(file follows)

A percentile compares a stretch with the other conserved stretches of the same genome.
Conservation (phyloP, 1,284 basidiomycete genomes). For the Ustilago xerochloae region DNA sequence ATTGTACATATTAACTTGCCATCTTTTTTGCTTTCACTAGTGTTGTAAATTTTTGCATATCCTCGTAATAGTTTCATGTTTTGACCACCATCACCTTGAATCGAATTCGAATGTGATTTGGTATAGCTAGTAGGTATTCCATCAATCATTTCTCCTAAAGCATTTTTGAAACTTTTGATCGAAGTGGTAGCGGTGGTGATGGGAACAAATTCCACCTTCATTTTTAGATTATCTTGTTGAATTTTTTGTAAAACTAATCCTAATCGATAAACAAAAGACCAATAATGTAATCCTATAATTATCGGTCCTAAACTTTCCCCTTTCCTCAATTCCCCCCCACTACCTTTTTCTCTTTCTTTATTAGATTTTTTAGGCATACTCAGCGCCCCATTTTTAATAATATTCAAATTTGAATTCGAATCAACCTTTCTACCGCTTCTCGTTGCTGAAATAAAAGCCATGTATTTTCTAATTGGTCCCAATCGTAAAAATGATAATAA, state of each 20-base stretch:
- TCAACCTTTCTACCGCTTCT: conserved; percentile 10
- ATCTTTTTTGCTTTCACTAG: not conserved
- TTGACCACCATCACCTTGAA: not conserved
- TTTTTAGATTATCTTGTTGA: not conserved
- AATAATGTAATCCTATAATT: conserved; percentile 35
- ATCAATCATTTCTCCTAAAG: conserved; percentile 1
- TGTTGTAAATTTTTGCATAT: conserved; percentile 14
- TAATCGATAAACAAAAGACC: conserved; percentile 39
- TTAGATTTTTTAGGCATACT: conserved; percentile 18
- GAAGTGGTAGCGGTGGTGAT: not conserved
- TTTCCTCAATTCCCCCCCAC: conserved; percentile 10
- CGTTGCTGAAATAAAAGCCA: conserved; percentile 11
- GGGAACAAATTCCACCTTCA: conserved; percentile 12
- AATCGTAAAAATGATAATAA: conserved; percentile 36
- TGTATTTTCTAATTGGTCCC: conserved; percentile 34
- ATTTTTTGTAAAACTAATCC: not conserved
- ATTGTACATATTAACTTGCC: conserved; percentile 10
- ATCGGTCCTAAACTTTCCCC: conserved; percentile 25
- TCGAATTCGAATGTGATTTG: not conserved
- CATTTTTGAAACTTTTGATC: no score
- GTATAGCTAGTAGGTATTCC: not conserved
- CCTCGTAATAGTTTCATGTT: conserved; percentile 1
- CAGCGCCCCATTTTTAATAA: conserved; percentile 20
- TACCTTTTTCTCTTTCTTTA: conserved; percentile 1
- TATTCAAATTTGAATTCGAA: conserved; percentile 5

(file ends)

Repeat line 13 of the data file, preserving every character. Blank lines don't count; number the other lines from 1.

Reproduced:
- TTTCCTCAATTCCCCCCCAC: conserved; percentile 10